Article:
Every year in New York City we do a coat drive for the homeless and the needy. Last year we collected 87,000 coats and needed a warehouse to store them. One of my tasks was to get a phone installed in the warehouse for the coat drive. When I called the phone company to say what we needed and why, the operator told me an amazing story. The year before he was homeless and received a coat from the drive. He said he couldn't believe people would sacrifice such nice coats and that the gesture of selflessness gave him faith in the world again. So he began to get his life together and a year later he had a place to live and a good job at the phone company. I thought to myself, "Just when you think it's only a coat." Melissa Bieri, NY, NY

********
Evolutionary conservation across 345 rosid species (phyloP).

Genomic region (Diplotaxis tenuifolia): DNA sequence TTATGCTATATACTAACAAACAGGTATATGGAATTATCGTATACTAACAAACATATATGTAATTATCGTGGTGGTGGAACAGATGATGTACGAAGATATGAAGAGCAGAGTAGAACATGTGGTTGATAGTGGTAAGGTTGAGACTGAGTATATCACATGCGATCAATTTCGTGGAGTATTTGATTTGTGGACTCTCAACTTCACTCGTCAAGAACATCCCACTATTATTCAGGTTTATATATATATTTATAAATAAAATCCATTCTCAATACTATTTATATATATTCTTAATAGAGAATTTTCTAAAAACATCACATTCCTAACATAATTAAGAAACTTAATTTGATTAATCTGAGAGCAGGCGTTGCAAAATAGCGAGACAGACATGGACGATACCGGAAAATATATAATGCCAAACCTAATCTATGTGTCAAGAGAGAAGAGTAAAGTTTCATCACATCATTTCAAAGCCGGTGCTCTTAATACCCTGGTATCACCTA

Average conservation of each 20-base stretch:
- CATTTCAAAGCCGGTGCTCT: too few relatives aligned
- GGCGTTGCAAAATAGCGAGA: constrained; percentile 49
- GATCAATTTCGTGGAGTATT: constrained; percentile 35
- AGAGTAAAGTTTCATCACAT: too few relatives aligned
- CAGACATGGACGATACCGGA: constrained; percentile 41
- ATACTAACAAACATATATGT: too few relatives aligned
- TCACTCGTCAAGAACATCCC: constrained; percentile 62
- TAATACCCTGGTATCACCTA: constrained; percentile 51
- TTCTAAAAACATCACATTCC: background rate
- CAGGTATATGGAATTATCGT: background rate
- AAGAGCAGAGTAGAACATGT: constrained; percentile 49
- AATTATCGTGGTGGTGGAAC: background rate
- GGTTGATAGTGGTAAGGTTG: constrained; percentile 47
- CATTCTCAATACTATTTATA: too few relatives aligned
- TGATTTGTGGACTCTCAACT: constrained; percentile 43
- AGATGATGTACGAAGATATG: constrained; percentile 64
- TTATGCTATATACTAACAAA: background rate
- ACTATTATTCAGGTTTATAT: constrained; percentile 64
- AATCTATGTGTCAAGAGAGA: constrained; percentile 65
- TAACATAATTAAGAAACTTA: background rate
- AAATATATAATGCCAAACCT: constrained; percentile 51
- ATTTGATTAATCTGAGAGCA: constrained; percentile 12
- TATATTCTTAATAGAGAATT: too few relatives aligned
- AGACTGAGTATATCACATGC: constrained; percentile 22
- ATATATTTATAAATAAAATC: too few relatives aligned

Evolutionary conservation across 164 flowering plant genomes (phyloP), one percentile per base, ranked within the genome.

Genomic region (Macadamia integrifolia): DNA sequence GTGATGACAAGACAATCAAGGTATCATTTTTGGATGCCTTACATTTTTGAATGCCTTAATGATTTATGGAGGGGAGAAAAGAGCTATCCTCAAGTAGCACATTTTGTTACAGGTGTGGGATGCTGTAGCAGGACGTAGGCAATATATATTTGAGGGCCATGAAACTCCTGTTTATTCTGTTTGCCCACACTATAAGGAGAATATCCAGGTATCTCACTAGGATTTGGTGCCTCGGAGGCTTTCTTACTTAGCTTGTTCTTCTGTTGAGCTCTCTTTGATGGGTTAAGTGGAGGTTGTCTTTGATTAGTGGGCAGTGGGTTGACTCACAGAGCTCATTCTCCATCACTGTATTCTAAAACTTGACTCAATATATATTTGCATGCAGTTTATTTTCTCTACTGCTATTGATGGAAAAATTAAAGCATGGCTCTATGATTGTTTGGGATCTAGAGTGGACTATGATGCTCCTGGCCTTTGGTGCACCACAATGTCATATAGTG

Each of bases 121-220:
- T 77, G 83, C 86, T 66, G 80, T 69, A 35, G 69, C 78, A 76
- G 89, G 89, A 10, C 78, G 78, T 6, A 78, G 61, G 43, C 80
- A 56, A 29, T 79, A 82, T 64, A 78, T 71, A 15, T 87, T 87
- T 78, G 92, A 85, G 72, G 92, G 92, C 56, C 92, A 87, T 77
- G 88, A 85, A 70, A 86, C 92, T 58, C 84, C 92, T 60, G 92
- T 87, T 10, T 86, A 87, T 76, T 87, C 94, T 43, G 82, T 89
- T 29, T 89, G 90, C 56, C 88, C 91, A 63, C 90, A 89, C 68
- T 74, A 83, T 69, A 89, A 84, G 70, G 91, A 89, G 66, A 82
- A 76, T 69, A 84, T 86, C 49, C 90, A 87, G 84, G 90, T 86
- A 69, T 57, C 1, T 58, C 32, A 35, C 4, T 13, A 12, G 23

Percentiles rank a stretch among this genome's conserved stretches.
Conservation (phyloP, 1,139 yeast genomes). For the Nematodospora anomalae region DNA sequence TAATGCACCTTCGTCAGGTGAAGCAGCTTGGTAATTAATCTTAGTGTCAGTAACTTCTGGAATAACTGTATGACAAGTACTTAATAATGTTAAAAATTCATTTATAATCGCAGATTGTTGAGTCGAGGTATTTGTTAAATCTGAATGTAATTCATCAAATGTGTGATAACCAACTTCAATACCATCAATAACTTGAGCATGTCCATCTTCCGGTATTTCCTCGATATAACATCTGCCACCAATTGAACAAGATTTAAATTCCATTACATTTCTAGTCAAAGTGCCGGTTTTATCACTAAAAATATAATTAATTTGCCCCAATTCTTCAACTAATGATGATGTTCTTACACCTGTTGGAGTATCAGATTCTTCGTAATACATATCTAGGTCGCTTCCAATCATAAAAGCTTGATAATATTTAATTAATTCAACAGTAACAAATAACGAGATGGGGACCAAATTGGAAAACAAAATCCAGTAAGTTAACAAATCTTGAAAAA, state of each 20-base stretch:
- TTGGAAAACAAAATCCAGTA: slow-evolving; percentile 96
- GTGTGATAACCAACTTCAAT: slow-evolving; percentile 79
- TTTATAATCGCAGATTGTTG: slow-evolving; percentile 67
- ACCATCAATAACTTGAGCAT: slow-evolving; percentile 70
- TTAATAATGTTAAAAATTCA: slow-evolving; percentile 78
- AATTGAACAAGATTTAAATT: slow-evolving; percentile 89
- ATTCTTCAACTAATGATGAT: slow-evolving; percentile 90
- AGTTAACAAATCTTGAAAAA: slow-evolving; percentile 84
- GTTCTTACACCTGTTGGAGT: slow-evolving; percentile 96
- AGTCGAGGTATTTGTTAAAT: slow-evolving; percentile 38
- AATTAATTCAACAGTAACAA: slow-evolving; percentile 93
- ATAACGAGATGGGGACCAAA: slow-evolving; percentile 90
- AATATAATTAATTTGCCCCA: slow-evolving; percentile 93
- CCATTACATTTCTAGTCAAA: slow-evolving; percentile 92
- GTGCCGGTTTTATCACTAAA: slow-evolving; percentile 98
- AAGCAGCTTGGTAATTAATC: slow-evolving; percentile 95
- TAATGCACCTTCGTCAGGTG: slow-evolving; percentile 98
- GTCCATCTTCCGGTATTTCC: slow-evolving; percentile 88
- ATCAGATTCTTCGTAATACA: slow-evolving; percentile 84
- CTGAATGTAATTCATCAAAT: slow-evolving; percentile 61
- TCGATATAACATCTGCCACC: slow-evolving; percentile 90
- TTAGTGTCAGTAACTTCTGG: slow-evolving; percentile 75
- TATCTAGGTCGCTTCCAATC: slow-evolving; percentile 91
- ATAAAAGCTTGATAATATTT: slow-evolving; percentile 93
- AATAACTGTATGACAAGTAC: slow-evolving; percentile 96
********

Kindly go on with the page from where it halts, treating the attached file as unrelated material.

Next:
According to the U.N. Gaza will be unlivable by 2020. That's four years from now. By then two million people will live there, one of the most densely populated small spaces in the world. As it is, they've barely recovered from the 2014 war...the third war in five years. 75,000 people are still homeless. What's the problem? A lack of cement and building materials. Israel imposes heavy restrictions on these items because they could be used to build tunnels. And cement at $475 a ton is far too costly for most families. Half the work force is out of a job. The factories and farms have been destroyed, so there are no jobs to be had. What else could go wrong? Let's talk about electricity - four hours a day or less, but when? So when do they cook, wash clothes, clean if they don't know when the water will be pumped to the rooftop storage tanks? Families who have generators can't afford many hours a day because of the high cost of fuel. I can't imagine the anger and frustration. ANERA says Gaza is unlivable now. I agree.